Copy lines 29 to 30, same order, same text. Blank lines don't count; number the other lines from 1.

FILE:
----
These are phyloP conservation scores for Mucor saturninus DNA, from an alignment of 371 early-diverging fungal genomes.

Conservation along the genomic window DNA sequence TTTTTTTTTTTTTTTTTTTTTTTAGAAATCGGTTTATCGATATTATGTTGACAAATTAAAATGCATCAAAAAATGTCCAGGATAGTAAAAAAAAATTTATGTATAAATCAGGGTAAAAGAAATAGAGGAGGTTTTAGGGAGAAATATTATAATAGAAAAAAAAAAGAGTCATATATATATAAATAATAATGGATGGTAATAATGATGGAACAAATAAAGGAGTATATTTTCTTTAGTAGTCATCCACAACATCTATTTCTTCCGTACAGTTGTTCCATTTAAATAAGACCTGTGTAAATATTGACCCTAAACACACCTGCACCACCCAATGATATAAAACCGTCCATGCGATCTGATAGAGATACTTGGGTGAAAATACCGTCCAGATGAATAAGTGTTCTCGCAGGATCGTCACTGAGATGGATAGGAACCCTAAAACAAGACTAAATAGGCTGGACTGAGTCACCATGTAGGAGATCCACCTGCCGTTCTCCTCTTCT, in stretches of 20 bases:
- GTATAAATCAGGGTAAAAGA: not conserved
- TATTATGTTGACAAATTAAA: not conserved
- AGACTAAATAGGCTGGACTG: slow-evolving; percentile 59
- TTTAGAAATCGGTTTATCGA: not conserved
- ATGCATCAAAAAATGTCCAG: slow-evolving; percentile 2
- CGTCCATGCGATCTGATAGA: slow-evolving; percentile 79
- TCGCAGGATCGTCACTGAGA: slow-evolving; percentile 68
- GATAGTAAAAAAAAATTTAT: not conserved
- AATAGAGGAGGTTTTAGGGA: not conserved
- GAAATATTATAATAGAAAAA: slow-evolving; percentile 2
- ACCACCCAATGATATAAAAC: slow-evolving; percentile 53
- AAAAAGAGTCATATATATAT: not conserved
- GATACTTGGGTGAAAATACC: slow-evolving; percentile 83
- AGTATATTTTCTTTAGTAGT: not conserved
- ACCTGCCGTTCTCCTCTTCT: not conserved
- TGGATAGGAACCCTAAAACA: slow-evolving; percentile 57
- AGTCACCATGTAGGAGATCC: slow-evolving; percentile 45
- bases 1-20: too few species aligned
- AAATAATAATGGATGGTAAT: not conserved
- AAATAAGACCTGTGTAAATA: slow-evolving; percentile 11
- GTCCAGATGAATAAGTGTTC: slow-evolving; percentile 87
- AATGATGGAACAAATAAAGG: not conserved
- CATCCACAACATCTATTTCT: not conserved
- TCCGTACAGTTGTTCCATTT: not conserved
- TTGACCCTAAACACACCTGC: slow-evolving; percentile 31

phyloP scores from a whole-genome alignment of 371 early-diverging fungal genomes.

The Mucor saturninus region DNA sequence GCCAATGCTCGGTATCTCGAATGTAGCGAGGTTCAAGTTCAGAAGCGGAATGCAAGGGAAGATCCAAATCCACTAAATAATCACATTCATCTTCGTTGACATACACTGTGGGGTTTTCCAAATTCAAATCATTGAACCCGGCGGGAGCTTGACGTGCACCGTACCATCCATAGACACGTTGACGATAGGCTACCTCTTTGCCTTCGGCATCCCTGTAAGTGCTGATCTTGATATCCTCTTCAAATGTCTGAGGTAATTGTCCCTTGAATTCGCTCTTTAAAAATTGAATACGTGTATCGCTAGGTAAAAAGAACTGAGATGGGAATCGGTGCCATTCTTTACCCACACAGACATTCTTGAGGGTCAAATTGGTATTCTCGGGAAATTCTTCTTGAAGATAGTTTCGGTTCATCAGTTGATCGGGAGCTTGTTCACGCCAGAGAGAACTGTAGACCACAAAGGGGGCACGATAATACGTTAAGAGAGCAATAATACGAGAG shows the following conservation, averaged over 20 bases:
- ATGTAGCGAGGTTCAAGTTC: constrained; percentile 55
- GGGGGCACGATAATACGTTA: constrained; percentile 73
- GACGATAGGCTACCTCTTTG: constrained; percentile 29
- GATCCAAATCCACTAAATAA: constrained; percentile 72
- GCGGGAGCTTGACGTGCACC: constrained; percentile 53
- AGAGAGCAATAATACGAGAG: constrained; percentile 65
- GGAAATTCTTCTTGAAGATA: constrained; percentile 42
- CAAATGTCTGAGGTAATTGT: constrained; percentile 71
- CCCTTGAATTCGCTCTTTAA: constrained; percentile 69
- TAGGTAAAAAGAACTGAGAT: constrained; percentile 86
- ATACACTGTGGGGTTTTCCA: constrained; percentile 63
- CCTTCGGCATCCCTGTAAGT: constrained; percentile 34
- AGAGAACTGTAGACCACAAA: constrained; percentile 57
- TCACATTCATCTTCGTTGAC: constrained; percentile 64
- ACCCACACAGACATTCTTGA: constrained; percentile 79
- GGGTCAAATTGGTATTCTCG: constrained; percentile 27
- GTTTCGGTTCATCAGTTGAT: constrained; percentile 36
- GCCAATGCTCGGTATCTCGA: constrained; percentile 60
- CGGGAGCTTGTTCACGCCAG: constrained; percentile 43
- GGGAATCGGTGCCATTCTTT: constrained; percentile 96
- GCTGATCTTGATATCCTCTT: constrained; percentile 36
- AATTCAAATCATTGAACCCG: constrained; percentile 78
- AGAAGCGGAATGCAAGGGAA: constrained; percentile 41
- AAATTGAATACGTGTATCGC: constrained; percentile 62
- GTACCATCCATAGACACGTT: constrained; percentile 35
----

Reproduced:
The Mucor saturninus region DNA sequence GCCAATGCTCGGTATCTCGAATGTAGCGAGGTTCAAGTTCAGAAGCGGAATGCAAGGGAAGATCCAAATCCACTAAATAATCACATTCATCTTCGTTGACATACACTGTGGGGTTTTCCAAATTCAAATCATTGAACCCGGCGGGAGCTTGACGTGCACCGTACCATCCATAGACACGTTGACGATAGGCTACCTCTTTGCCTTCGGCATCCCTGTAAGTGCTGATCTTGATATCCTCTTCAAATGTCTGAGGTAATTGTCCCTTGAATTCGCTCTTTAAAAATTGAATACGTGTATCGCTAGGTAAAAAGAACTGAGATGGGAATCGGTGCCATTCTTTACCCACACAGACATTCTTGAGGGTCAAATTGGTATTCTCGGGAAATTCTTCTTGAAGATAGTTTCGGTTCATCAGTTGATCGGGAGCTTGTTCACGCCAGAGAGAACTGTAGACCACAAAGGGGGCACGATAATACGTTAAGAGAGCAATAATACGAGAG shows the following conservation, averaged over 20 bases:
- ATGTAGCGAGGTTCAAGTTC: constrained; percentile 55